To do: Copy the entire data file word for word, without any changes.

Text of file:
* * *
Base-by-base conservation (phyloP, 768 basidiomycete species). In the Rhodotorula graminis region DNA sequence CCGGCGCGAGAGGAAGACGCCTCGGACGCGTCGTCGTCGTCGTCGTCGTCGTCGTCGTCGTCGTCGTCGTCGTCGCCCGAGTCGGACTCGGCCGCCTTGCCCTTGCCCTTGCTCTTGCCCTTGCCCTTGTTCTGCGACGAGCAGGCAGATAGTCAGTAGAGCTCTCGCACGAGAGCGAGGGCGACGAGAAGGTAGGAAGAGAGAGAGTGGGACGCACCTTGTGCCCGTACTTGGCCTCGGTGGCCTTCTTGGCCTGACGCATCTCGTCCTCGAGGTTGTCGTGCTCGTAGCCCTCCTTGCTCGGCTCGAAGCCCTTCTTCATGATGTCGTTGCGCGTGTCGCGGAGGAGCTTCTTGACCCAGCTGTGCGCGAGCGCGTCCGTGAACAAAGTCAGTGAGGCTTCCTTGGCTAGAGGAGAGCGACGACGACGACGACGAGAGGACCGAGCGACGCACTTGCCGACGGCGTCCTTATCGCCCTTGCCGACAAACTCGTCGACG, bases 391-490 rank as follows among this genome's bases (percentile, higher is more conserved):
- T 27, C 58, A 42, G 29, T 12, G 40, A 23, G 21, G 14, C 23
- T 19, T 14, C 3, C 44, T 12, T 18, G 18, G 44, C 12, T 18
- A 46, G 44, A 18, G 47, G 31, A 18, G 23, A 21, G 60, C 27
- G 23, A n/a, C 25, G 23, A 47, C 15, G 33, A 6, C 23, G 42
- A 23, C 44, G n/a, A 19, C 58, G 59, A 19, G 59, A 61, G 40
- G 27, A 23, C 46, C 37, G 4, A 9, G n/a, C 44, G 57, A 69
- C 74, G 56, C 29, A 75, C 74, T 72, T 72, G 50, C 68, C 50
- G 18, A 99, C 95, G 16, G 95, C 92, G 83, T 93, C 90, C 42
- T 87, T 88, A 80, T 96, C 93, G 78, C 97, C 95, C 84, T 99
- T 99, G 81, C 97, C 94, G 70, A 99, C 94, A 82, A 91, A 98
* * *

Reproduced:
Base-by-base conservation (phyloP, 768 basidiomycete species). In the Rhodotorula graminis region DNA sequence CCGGCGCGAGAGGAAGACGCCTCGGACGCGTCGTCGTCGTCGTCGTCGTCGTCGTCGTCGTCGTCGTCGTCGTCGCCCGAGTCGGACTCGGCCGCCTTGCCCTTGCCCTTGCTCTTGCCCTTGCCCTTGTTCTGCGACGAGCAGGCAGATAGTCAGTAGAGCTCTCGCACGAGAGCGAGGGCGACGAGAAGGTAGGAAGAGAGAGAGTGGGACGCACCTTGTGCCCGTACTTGGCCTCGGTGGCCTTCTTGGCCTGACGCATCTCGTCCTCGAGGTTGTCGTGCTCGTAGCCCTCCTTGCTCGGCTCGAAGCCCTTCTTCATGATGTCGTTGCGCGTGTCGCGGAGGAGCTTCTTGACCCAGCTGTGCGCGAGCGCGTCCGTGAACAAAGTCAGTGAGGCTTCCTTGGCTAGAGGAGAGCGACGACGACGACGACGAGAGGACCGAGCGACGCACTTGCCGACGGCGTCCTTATCGCCCTTGCCGACAAACTCGTCGACG, bases 391-490 rank as follows among this genome's bases (percentile, higher is more conserved):
- T 27, C 58, A 42, G 29, T 12, G 40, A 23, G 21, G 14, C 23
- T 19, T 14, C 3, C 44, T 12, T 18, G 18, G 44, C 12, T 18
- A 46, G 44, A 18, G 47, G 31, A 18, G 23, A 21, G 60, C 27
- G 23, A n/a, C 25, G 23, A 47, C 15, G 33, A 6, C 23, G 42
- A 23, C 44, G n/a, A 19, C 58, G 59, A 19, G 59, A 61, G 40
- G 27, A 23, C 46, C 37, G 4, A 9, G n/a, C 44, G 57, A 69
- C 74, G 56, C 29, A 75, C 74, T 72, T 72, G 50, C 68, C 50
- G 18, A 99, C 95, G 16, G 95, C 92, G 83, T 93, C 90, C 42
- T 87, T 88, A 80, T 96, C 93, G 78, C 97, C 95, C 84, T 99
- T 99, G 81, C 97, C 94, G 70, A 99, C 94, A 82, A 91, A 98